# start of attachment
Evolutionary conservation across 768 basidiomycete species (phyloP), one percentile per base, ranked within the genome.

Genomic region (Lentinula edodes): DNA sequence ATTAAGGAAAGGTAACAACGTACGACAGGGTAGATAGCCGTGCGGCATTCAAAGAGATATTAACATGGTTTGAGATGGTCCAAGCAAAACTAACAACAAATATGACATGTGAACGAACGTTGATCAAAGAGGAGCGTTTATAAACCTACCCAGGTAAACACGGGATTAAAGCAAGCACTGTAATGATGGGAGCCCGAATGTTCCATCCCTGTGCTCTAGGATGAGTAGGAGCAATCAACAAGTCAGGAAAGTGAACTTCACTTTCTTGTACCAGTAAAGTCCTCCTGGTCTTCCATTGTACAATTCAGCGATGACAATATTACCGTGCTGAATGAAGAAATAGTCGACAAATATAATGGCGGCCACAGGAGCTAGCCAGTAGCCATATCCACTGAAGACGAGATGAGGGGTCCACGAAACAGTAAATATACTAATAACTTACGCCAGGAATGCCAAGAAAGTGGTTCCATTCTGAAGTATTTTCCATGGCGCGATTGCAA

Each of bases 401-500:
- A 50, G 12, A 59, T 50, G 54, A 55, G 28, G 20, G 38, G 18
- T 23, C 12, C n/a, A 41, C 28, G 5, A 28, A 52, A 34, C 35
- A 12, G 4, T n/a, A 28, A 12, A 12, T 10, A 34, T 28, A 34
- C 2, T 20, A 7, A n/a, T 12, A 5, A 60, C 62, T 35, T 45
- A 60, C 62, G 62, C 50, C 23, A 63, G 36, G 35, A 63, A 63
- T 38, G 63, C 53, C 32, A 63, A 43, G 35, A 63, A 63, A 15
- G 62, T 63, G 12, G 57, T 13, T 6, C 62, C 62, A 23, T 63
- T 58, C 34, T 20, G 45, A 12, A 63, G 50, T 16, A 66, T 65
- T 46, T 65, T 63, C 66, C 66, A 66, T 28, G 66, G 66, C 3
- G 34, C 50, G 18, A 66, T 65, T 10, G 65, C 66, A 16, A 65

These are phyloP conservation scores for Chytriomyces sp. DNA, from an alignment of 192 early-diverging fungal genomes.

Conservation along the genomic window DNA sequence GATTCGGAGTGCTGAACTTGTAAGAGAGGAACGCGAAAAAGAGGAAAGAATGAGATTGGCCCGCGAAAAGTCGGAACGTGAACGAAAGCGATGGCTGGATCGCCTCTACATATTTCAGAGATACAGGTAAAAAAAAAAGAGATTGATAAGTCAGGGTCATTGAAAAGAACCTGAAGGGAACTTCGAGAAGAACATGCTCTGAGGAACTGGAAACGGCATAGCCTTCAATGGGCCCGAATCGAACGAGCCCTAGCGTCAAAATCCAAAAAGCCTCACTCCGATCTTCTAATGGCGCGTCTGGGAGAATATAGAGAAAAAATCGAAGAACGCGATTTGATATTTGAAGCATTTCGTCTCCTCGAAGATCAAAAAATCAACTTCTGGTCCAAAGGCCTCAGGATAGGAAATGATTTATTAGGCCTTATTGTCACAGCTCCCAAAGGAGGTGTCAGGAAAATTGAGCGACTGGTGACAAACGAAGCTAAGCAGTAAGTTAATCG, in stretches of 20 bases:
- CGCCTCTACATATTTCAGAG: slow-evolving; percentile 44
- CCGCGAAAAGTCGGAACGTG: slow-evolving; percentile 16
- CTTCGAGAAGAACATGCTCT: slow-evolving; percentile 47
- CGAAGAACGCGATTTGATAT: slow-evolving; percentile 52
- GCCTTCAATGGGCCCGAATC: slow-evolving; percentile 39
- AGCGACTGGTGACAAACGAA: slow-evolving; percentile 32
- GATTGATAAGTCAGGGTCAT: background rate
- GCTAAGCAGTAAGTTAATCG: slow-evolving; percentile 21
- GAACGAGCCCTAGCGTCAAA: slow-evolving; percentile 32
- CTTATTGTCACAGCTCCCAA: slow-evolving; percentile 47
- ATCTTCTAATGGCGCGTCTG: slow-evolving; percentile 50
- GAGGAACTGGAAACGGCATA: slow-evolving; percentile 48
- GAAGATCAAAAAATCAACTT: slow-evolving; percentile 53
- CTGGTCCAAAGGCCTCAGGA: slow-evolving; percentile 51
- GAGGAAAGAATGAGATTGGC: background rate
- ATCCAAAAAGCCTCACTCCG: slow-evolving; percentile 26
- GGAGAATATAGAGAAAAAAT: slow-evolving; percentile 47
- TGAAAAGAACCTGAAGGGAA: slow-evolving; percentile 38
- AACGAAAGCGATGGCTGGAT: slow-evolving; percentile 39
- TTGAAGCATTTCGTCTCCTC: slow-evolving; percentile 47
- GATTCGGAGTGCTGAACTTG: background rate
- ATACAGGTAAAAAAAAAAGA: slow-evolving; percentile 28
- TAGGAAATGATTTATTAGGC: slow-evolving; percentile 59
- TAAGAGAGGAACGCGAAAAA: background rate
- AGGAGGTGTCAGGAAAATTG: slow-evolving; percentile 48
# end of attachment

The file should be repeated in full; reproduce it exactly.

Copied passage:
Evolutionary conservation across 768 basidiomycete species (phyloP), one percentile per base, ranked within the genome.

Genomic region (Lentinula edodes): DNA sequence ATTAAGGAAAGGTAACAACGTACGACAGGGTAGATAGCCGTGCGGCATTCAAAGAGATATTAACATGGTTTGAGATGGTCCAAGCAAAACTAACAACAAATATGACATGTGAACGAACGTTGATCAAAGAGGAGCGTTTATAAACCTACCCAGGTAAACACGGGATTAAAGCAAGCACTGTAATGATGGGAGCCCGAATGTTCCATCCCTGTGCTCTAGGATGAGTAGGAGCAATCAACAAGTCAGGAAAGTGAACTTCACTTTCTTGTACCAGTAAAGTCCTCCTGGTCTTCCATTGTACAATTCAGCGATGACAATATTACCGTGCTGAATGAAGAAATAGTCGACAAATATAATGGCGGCCACAGGAGCTAGCCAGTAGCCATATCCACTGAAGACGAGATGAGGGGTCCACGAAACAGTAAATATACTAATAACTTACGCCAGGAATGCCAAGAAAGTGGTTCCATTCTGAAGTATTTTCCATGGCGCGATTGCAA

Each of bases 401-500:
- A 50, G 12, A 59, T 50, G 54, A 55, G 28, G 20, G 38, G 18
- T 23, C 12, C n/a, A 41, C 28, G 5, A 28, A 52, A 34, C 35
- A 12, G 4, T n/a, A 28, A 12, A 12, T 10, A 34, T 28, A 34
- C 2, T 20, A 7, A n/a, T 12, A 5, A 60, C 62, T 35, T 45
- A 60, C 62, G 62, C 50, C 23, A 63, G 36, G 35, A 63, A 63
- T 38, G 63, C 53, C 32, A 63, A 43, G 35, A 63, A 63, A 15
- G 62, T 63, G 12, G 57, T 13, T 6, C 62, C 62, A 23, T 63
- T 58, C 34, T 20, G 45, A 12, A 63, G 50, T 16, A 66, T 65
- T 46, T 65, T 63, C 66, C 66, A 66, T 28, G 66, G 66, C 3
- G 34, C 50, G 18, A 66, T 65, T 10, G 65, C 66, A 16, A 65

These are phyloP conservation scores for Chytriomyces sp. DNA, from an alignment of 192 early-diverging fungal genomes.

Conservation along the genomic window DNA sequence GATTCGGAGTGCTGAACTTGTAAGAGAGGAACGCGAAAAAGAGGAAAGAATGAGATTGGCCCGCGAAAAGTCGGAACGTGAACGAAAGCGATGGCTGGATCGCCTCTACATATTTCAGAGATACAGGTAAAAAAAAAAGAGATTGATAAGTCAGGGTCATTGAAAAGAACCTGAAGGGAACTTCGAGAAGAACATGCTCTGAGGAACTGGAAACGGCATAGCCTTCAATGGGCCCGAATCGAACGAGCCCTAGCGTCAAAATCCAAAAAGCCTCACTCCGATCTTCTAATGGCGCGTCTGGGAGAATATAGAGAAAAAATCGAAGAACGCGATTTGATATTTGAAGCATTTCGTCTCCTCGAAGATCAAAAAATCAACTTCTGGTCCAAAGGCCTCAGGATAGGAAATGATTTATTAGGCCTTATTGTCACAGCTCCCAAAGGAGGTGTCAGGAAAATTGAGCGACTGGTGACAAACGAAGCTAAGCAGTAAGTTAATCG, in stretches of 20 bases:
- CGCCTCTACATATTTCAGAG: slow-evolving; percentile 44
- CCGCGAAAAGTCGGAACGTG: slow-evolving; percentile 16
- CTTCGAGAAGAACATGCTCT: slow-evolving; percentile 47
- CGAAGAACGCGATTTGATAT: slow-evolving; percentile 52
- GCCTTCAATGGGCCCGAATC: slow-evolving; percentile 39
- AGCGACTGGTGACAAACGAA: slow-evolving; percentile 32
- GATTGATAAGTCAGGGTCAT: background rate
- GCTAAGCAGTAAGTTAATCG: slow-evolving; percentile 21
- GAACGAGCCCTAGCGTCAAA: slow-evolving; percentile 32
- CTTATTGTCACAGCTCCCAA: slow-evolving; percentile 47
- ATCTTCTAATGGCGCGTCTG: slow-evolving; percentile 50
- GAGGAACTGGAAACGGCATA: slow-evolving; percentile 48
- GAAGATCAAAAAATCAACTT: slow-evolving; percentile 53
- CTGGTCCAAAGGCCTCAGGA: slow-evolving; percentile 51
- GAGGAAAGAATGAGATTGGC: background rate
- ATCCAAAAAGCCTCACTCCG: slow-evolving; percentile 26
- GGAGAATATAGAGAAAAAAT: slow-evolving; percentile 47
- TGAAAAGAACCTGAAGGGAA: slow-evolving; percentile 38
- AACGAAAGCGATGGCTGGAT: slow-evolving; percentile 39
- TTGAAGCATTTCGTCTCCTC: slow-evolving; percentile 47
- GATTCGGAGTGCTGAACTTG: background rate
- ATACAGGTAAAAAAAAAAGA: slow-evolving; percentile 28
- TAGGAAATGATTTATTAGGC: slow-evolving; percentile 59
- TAAGAGAGGAACGCGAAAAA: background rate
- AGGAGGTGTCAGGAAAATTG: slow-evolving; percentile 48